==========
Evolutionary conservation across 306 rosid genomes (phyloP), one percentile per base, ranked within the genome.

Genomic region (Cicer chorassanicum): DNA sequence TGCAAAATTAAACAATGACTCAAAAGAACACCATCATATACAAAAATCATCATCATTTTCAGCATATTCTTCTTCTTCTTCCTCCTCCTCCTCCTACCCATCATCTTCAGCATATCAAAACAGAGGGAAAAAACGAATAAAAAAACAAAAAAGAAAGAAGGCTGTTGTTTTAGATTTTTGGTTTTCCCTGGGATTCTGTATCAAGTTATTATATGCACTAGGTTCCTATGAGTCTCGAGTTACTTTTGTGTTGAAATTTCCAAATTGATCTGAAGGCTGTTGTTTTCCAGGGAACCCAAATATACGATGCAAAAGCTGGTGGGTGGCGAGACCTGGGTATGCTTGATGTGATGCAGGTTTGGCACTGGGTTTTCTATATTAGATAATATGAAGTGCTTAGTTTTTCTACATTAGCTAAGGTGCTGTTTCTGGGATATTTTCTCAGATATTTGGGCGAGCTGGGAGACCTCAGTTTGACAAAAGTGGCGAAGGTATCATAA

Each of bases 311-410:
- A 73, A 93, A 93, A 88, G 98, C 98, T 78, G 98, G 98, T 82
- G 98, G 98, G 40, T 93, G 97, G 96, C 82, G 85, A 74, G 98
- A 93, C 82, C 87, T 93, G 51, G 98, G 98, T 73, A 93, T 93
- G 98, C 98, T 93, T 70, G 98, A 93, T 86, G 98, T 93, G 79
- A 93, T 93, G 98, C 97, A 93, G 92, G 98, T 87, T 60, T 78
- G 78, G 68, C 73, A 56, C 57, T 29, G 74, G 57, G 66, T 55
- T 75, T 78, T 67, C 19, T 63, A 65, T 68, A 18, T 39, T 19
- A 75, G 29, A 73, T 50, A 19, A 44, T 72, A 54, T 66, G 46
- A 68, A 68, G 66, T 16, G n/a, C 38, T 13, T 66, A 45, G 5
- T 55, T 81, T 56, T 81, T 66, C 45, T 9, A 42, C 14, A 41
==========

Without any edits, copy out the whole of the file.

Evolutionary conservation across 306 rosid genomes (phyloP), one percentile per base, ranked within the genome.

Genomic region (Cicer chorassanicum): DNA sequence TGCAAAATTAAACAATGACTCAAAAGAACACCATCATATACAAAAATCATCATCATTTTCAGCATATTCTTCTTCTTCTTCCTCCTCCTCCTCCTACCCATCATCTTCAGCATATCAAAACAGAGGGAAAAAACGAATAAAAAAACAAAAAAGAAAGAAGGCTGTTGTTTTAGATTTTTGGTTTTCCCTGGGATTCTGTATCAAGTTATTATATGCACTAGGTTCCTATGAGTCTCGAGTTACTTTTGTGTTGAAATTTCCAAATTGATCTGAAGGCTGTTGTTTTCCAGGGAACCCAAATATACGATGCAAAAGCTGGTGGGTGGCGAGACCTGGGTATGCTTGATGTGATGCAGGTTTGGCACTGGGTTTTCTATATTAGATAATATGAAGTGCTTAGTTTTTCTACATTAGCTAAGGTGCTGTTTCTGGGATATTTTCTCAGATATTTGGGCGAGCTGGGAGACCTCAGTTTGACAAAAGTGGCGAAGGTATCATAA

Each of bases 311-410:
- A 73, A 93, A 93, A 88, G 98, C 98, T 78, G 98, G 98, T 82
- G 98, G 98, G 40, T 93, G 97, G 96, C 82, G 85, A 74, G 98
- A 93, C 82, C 87, T 93, G 51, G 98, G 98, T 73, A 93, T 93
- G 98, C 98, T 93, T 70, G 98, A 93, T 86, G 98, T 93, G 79
- A 93, T 93, G 98, C 97, A 93, G 92, G 98, T 87, T 60, T 78
- G 78, G 68, C 73, A 56, C 57, T 29, G 74, G 57, G 66, T 55
- T 75, T 78, T 67, C 19, T 63, A 65, T 68, A 18, T 39, T 19
- A 75, G 29, A 73, T 50, A 19, A 44, T 72, A 54, T 66, G 46
- A 68, A 68, G 66, T 16, G n/a, C 38, T 13, T 66, A 45, G 5
- T 55, T 81, T 56, T 81, T 66, C 45, T 9, A 42, C 14, A 41